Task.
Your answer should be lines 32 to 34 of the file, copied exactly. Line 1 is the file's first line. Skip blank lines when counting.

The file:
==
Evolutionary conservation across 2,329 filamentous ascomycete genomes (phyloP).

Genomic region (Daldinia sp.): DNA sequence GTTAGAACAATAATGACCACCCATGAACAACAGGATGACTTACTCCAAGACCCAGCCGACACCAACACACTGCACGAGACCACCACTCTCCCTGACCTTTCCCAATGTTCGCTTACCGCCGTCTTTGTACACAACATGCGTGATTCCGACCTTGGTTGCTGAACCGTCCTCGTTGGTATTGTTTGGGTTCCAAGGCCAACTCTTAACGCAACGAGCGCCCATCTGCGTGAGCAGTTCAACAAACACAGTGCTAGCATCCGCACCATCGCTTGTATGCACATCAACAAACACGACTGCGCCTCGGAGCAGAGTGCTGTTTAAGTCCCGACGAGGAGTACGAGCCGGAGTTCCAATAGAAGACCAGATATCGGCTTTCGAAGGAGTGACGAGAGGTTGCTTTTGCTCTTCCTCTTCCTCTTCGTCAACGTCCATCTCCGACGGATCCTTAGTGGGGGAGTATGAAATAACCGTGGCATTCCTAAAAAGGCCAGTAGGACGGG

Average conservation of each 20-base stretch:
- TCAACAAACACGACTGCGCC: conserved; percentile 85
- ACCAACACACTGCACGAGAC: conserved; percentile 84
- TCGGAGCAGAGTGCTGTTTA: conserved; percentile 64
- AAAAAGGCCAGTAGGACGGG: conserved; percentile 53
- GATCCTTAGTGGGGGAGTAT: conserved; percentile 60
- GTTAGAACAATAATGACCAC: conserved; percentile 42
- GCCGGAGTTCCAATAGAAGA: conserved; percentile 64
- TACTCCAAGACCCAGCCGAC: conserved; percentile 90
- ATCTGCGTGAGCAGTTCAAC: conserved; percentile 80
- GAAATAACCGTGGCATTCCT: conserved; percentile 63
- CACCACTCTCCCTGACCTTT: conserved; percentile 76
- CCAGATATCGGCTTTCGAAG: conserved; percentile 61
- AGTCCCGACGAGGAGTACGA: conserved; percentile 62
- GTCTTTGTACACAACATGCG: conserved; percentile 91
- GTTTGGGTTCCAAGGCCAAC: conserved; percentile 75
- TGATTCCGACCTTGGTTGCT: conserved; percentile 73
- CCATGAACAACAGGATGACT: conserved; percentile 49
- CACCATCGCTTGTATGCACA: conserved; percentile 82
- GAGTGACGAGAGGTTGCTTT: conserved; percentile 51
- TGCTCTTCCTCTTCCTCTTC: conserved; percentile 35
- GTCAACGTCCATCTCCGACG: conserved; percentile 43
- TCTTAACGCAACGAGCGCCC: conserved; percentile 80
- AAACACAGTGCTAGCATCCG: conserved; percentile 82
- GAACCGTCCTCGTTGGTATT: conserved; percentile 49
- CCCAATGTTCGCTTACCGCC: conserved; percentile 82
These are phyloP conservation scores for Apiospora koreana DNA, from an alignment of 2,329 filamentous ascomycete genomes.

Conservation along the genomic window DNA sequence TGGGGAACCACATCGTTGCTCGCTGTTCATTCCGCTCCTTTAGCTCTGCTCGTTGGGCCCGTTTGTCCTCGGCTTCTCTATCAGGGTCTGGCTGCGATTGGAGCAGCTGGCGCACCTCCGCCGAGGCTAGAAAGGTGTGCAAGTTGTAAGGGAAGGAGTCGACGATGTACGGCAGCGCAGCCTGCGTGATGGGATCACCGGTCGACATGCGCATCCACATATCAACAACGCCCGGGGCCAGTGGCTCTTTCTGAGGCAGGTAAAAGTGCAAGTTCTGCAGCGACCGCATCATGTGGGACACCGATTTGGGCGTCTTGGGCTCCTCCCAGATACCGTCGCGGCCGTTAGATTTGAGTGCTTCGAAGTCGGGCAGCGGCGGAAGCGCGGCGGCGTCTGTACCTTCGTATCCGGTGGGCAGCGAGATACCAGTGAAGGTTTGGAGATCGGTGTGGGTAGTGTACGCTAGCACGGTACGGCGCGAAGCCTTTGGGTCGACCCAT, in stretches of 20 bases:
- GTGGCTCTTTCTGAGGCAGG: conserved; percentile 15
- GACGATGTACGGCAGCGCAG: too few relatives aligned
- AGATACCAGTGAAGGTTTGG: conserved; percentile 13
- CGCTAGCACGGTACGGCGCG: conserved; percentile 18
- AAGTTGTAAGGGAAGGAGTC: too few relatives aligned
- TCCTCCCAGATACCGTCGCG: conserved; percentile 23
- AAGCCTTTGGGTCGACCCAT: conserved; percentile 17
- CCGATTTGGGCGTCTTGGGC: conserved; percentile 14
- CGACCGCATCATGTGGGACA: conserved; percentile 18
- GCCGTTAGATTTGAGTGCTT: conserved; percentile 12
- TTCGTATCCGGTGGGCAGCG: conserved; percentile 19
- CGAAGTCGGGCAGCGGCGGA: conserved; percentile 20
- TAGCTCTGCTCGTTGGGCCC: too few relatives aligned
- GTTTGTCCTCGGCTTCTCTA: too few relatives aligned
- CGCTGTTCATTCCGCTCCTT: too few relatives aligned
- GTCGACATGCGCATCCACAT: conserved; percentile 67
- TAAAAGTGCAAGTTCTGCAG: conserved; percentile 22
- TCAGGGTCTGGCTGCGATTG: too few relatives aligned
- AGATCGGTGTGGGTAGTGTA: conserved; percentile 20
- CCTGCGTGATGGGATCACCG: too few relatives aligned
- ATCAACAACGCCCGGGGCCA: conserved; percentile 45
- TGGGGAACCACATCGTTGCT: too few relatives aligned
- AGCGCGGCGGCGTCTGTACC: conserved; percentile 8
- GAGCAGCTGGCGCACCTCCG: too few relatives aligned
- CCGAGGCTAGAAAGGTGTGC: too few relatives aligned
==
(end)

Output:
- GACGATGTACGGCAGCGCAG: too few relatives aligned
- AGATACCAGTGAAGGTTTGG: conserved; percentile 13
- CGCTAGCACGGTACGGCGCG: conserved; percentile 18